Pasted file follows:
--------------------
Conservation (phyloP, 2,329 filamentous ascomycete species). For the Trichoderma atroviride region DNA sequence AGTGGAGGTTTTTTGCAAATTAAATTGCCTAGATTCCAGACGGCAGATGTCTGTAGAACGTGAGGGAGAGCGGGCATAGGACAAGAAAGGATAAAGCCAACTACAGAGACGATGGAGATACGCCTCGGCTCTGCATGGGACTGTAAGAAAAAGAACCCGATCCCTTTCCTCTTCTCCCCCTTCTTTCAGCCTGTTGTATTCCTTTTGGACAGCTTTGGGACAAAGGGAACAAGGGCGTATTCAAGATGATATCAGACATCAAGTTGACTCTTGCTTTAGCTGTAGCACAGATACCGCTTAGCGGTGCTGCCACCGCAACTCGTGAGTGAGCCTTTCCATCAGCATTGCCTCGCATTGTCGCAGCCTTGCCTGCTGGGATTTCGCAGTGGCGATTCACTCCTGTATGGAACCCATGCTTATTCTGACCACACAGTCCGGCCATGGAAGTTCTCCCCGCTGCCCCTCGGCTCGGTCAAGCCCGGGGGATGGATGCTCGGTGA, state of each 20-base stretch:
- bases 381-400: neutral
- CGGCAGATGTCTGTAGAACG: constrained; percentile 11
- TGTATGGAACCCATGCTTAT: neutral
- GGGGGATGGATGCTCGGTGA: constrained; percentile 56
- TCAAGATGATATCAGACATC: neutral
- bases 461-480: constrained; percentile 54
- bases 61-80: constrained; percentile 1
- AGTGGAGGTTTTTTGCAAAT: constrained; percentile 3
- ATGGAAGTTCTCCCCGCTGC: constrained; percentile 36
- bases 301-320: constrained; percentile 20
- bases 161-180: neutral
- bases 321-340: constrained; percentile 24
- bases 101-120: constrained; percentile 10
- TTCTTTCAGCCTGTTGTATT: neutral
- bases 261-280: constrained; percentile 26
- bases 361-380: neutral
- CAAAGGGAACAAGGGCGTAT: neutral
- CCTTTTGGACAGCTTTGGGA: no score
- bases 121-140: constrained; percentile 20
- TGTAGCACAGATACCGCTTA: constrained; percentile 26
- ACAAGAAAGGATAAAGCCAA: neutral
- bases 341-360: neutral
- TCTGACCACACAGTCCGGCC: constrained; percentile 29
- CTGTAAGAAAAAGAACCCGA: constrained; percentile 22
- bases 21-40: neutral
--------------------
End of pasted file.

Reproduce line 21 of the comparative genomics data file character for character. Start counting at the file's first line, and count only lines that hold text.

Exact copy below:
- TGTAGCACAGATACCGCTTA: constrained; percentile 26